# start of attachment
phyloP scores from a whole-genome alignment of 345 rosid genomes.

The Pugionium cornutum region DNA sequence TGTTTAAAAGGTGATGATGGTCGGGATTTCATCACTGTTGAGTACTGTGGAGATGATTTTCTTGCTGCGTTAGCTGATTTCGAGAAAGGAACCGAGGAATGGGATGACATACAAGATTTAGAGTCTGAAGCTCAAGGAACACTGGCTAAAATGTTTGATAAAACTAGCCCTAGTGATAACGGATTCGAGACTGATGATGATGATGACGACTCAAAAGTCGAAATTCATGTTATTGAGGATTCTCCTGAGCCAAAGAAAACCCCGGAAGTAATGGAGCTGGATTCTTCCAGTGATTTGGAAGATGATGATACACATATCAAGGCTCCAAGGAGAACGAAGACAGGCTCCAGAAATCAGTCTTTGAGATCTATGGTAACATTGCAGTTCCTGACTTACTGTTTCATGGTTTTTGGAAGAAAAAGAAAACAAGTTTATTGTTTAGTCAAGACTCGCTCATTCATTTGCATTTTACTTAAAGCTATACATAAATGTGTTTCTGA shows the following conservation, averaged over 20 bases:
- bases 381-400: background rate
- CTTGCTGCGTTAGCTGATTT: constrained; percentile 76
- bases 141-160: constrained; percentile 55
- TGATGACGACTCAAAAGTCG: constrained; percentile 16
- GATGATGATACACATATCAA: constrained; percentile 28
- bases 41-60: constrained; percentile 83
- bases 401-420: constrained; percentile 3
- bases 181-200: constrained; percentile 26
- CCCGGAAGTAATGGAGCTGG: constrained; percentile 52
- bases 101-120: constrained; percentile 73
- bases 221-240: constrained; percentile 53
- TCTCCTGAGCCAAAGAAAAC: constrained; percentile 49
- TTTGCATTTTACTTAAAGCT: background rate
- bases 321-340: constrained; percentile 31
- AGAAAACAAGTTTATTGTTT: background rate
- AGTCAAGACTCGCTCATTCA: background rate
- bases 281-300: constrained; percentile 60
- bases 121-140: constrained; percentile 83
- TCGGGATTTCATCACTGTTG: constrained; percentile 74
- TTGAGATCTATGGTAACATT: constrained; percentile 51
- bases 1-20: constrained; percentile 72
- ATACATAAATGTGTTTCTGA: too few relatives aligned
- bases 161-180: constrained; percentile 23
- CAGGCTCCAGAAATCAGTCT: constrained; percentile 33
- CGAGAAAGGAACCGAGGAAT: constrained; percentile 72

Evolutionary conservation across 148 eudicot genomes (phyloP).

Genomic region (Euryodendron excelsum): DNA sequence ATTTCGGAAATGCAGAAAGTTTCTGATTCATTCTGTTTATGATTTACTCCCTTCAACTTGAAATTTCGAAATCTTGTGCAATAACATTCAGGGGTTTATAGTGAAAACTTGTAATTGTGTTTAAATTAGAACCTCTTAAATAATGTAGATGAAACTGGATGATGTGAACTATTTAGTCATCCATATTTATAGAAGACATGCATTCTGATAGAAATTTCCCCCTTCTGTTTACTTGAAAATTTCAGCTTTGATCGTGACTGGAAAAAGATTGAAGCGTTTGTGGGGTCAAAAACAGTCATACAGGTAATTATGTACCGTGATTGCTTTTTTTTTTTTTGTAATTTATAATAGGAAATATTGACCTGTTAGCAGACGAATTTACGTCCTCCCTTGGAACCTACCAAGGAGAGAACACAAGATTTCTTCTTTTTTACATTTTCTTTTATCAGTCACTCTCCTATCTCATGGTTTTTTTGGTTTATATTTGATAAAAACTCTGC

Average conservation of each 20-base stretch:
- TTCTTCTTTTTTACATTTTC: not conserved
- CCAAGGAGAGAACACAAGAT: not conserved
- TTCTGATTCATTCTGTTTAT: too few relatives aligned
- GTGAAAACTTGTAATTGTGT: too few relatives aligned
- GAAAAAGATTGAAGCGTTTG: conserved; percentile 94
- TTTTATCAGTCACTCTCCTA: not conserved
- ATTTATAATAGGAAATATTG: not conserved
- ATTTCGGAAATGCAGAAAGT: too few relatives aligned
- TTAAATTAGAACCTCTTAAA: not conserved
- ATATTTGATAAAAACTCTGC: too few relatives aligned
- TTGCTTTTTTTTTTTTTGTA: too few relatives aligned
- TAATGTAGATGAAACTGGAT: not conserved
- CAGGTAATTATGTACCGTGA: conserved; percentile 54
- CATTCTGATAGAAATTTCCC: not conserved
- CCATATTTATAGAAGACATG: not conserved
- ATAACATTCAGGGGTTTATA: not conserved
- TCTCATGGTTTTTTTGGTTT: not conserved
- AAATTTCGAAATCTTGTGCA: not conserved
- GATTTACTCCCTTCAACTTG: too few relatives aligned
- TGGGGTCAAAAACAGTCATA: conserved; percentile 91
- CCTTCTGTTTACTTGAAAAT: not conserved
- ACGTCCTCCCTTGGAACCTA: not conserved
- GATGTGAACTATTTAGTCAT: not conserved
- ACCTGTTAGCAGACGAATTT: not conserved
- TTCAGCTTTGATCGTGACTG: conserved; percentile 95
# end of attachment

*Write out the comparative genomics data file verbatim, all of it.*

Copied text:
phyloP scores from a whole-genome alignment of 345 rosid genomes.

The Pugionium cornutum region DNA sequence TGTTTAAAAGGTGATGATGGTCGGGATTTCATCACTGTTGAGTACTGTGGAGATGATTTTCTTGCTGCGTTAGCTGATTTCGAGAAAGGAACCGAGGAATGGGATGACATACAAGATTTAGAGTCTGAAGCTCAAGGAACACTGGCTAAAATGTTTGATAAAACTAGCCCTAGTGATAACGGATTCGAGACTGATGATGATGATGACGACTCAAAAGTCGAAATTCATGTTATTGAGGATTCTCCTGAGCCAAAGAAAACCCCGGAAGTAATGGAGCTGGATTCTTCCAGTGATTTGGAAGATGATGATACACATATCAAGGCTCCAAGGAGAACGAAGACAGGCTCCAGAAATCAGTCTTTGAGATCTATGGTAACATTGCAGTTCCTGACTTACTGTTTCATGGTTTTTGGAAGAAAAAGAAAACAAGTTTATTGTTTAGTCAAGACTCGCTCATTCATTTGCATTTTACTTAAAGCTATACATAAATGTGTTTCTGA shows the following conservation, averaged over 20 bases:
- bases 381-400: background rate
- CTTGCTGCGTTAGCTGATTT: constrained; percentile 76
- bases 141-160: constrained; percentile 55
- TGATGACGACTCAAAAGTCG: constrained; percentile 16
- GATGATGATACACATATCAA: constrained; percentile 28
- bases 41-60: constrained; percentile 83
- bases 401-420: constrained; percentile 3
- bases 181-200: constrained; percentile 26
- CCCGGAAGTAATGGAGCTGG: constrained; percentile 52
- bases 101-120: constrained; percentile 73
- bases 221-240: constrained; percentile 53
- TCTCCTGAGCCAAAGAAAAC: constrained; percentile 49
- TTTGCATTTTACTTAAAGCT: background rate
- bases 321-340: constrained; percentile 31
- AGAAAACAAGTTTATTGTTT: background rate
- AGTCAAGACTCGCTCATTCA: background rate
- bases 281-300: constrained; percentile 60
- bases 121-140: constrained; percentile 83
- TCGGGATTTCATCACTGTTG: constrained; percentile 74
- TTGAGATCTATGGTAACATT: constrained; percentile 51
- bases 1-20: constrained; percentile 72
- ATACATAAATGTGTTTCTGA: too few relatives aligned
- bases 161-180: constrained; percentile 23
- CAGGCTCCAGAAATCAGTCT: constrained; percentile 33
- CGAGAAAGGAACCGAGGAAT: constrained; percentile 72

Evolutionary conservation across 148 eudicot genomes (phyloP).

Genomic region (Euryodendron excelsum): DNA sequence ATTTCGGAAATGCAGAAAGTTTCTGATTCATTCTGTTTATGATTTACTCCCTTCAACTTGAAATTTCGAAATCTTGTGCAATAACATTCAGGGGTTTATAGTGAAAACTTGTAATTGTGTTTAAATTAGAACCTCTTAAATAATGTAGATGAAACTGGATGATGTGAACTATTTAGTCATCCATATTTATAGAAGACATGCATTCTGATAGAAATTTCCCCCTTCTGTTTACTTGAAAATTTCAGCTTTGATCGTGACTGGAAAAAGATTGAAGCGTTTGTGGGGTCAAAAACAGTCATACAGGTAATTATGTACCGTGATTGCTTTTTTTTTTTTTGTAATTTATAATAGGAAATATTGACCTGTTAGCAGACGAATTTACGTCCTCCCTTGGAACCTACCAAGGAGAGAACACAAGATTTCTTCTTTTTTACATTTTCTTTTATCAGTCACTCTCCTATCTCATGGTTTTTTTGGTTTATATTTGATAAAAACTCTGC

Average conservation of each 20-base stretch:
- TTCTTCTTTTTTACATTTTC: not conserved
- CCAAGGAGAGAACACAAGAT: not conserved
- TTCTGATTCATTCTGTTTAT: too few relatives aligned
- GTGAAAACTTGTAATTGTGT: too few relatives aligned
- GAAAAAGATTGAAGCGTTTG: conserved; percentile 94
- TTTTATCAGTCACTCTCCTA: not conserved
- ATTTATAATAGGAAATATTG: not conserved
- ATTTCGGAAATGCAGAAAGT: too few relatives aligned
- TTAAATTAGAACCTCTTAAA: not conserved
- ATATTTGATAAAAACTCTGC: too few relatives aligned
- TTGCTTTTTTTTTTTTTGTA: too few relatives aligned
- TAATGTAGATGAAACTGGAT: not conserved
- CAGGTAATTATGTACCGTGA: conserved; percentile 54
- CATTCTGATAGAAATTTCCC: not conserved
- CCATATTTATAGAAGACATG: not conserved
- ATAACATTCAGGGGTTTATA: not conserved
- TCTCATGGTTTTTTTGGTTT: not conserved
- AAATTTCGAAATCTTGTGCA: not conserved
- GATTTACTCCCTTCAACTTG: too few relatives aligned
- TGGGGTCAAAAACAGTCATA: conserved; percentile 91
- CCTTCTGTTTACTTGAAAAT: not conserved
- ACGTCCTCCCTTGGAACCTA: not conserved
- GATGTGAACTATTTAGTCAT: not conserved
- ACCTGTTAGCAGACGAATTT: not conserved
- TTCAGCTTTGATCGTGACTG: conserved; percentile 95